Establishing Pooled Procurement Systems among Faith-Based Organizations: A Guidance Document for Successful Implementation
Faith-based organizations play a vital role in many developing countries in ensuring access to essential medicines and delivering health services to patients. This is particularly the case in rural areas, where public health facilities do not exist or are inadequate. However, many faith-based organizations face challenges with providing a continuous supply and reliable availability of essential medicines. The influx of poor-quality (counterfeit) medicines on the African continent is also a growing challenge. Furthermore, weak regulatory systems, poor enforcement of regulatory laws, and challenges associated with procurement and distribution of medicines by faith-based organization in many countries have resulted in varying approaches and designs of procurement mechanisms in this sector that are inefficient and not cost-effective.
Addressing the Unmet Need for ART among HIV+ Women and Newborns in Cameroon through Strengthening the Supply Chain of PMTCT Commodities
The Government of Cameroon and its partners have made major investments in the last decade in prevention, treatment, and care of HIV-infected patients. However, unmet need for antiretroviral therapy (ART) among HIV-positive pregnant women remains high at 66%. Critical to satisfying this need is ensuring adequate availability of prevention of mother-to-child transmission (PMTCT) commodities for rollout of new Option B+ guidelines. The Cameroon supply system consists of a cost recovery system for essential medicines and other health commodities and a free-of-charge system for priority commodities including those for PMTCT and ART. This study examines options for improving the supply and availability of these commodities.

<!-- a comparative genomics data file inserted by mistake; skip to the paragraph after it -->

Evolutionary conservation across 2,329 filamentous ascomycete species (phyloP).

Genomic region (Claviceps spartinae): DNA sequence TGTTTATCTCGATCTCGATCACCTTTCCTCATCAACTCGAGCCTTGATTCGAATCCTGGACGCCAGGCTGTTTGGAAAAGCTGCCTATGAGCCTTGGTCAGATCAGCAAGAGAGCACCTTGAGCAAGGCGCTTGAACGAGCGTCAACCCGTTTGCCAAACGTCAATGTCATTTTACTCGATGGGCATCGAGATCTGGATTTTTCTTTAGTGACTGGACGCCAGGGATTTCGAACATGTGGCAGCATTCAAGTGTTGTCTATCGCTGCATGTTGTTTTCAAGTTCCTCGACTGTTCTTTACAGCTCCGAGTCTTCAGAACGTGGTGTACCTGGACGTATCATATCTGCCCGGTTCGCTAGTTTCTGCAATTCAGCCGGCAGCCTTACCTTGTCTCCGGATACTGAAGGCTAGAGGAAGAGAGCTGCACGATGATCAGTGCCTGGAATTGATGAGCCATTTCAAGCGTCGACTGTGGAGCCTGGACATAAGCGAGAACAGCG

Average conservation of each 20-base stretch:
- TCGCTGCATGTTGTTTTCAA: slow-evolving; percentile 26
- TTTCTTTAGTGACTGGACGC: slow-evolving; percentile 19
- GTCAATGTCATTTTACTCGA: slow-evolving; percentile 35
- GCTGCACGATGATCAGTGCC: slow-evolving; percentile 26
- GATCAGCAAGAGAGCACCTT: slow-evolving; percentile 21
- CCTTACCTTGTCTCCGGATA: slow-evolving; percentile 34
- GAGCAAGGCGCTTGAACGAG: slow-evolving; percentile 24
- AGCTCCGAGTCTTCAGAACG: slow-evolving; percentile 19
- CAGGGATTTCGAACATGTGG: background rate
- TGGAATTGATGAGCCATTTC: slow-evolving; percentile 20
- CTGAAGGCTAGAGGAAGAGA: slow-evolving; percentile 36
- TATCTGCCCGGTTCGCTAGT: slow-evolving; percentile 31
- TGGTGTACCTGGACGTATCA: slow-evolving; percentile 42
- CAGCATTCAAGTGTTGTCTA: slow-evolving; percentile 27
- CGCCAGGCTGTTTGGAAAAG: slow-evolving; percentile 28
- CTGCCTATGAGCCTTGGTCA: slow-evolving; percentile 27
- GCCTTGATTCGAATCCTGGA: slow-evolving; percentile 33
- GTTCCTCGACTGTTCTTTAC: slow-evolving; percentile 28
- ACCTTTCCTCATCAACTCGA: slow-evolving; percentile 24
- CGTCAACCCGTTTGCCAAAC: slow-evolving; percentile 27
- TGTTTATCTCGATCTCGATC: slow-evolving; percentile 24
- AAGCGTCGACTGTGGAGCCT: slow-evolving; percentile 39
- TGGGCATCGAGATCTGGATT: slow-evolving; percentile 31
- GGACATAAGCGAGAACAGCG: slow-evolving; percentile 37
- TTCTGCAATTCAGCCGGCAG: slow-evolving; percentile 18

Nfor E. Practical Difficulties of Delivering Medicines Where Infrastructure Does Not Exist. Session presentation at the 75th International Pharmaceutical Federation (FIP) World Congress, Dusseldorf, Germany, 29 September to 3 October 2015.
Adoption of the Integrated Management Information System for Pharmaceuticals and Medical Supplies (SUGEMI) to Optimize ARV Supply in the Dominican Republic
Ghoneim R, Nfor E, Tukai M, Barillas E, Saleeb S, Valdez C (2014, November). Adoption of the integrated management information system for pharmaceuticals and medical supplies (SUGEMI) to optimize ARV supply in the Dominican Republic. Presentation at the 7th Global Health Supply Chain Summit. Copenhagen, Denmark.
Supply Chain Options Analysis: PMTCT Option B+, Family Planning, Maternal, Newborn, and Child Health Commodities
HIV, malaria, and unintended fertility constitute barriers to the achievement of Millennium Development Goals 4, 5, and 6 in Cameroon. The national health sector strategy 2011-2015 describes disease control targets, including the elimination of mother-to-child HIV transmission and reducing child mortality. In this analysis, SIAPS provides evidence for the design of interventions to strengthen the health supply system—a crucial factor in achieving health targets in Cameroon. Included among these interventions is the national strategy for the prevention of mother-to-child HIV transmission (PMTCT), PMTCT Option B+. This analysis sets out to determine optimal storage space and logistics costs for the rollout of PMTCT Option B+; logistics management information requirements; feasible supply options, labor and equipment requirements, and regulations and policies related to the distribution of PMTCT Option B+ and antiretroviral treatment (ART) commodities.
Project dates: 2011-2016
The end use verification (EUV) survey was conducted on December 21-30, 2017, in the departments of Zou and Collines. The […]
Project dates: 2012-2018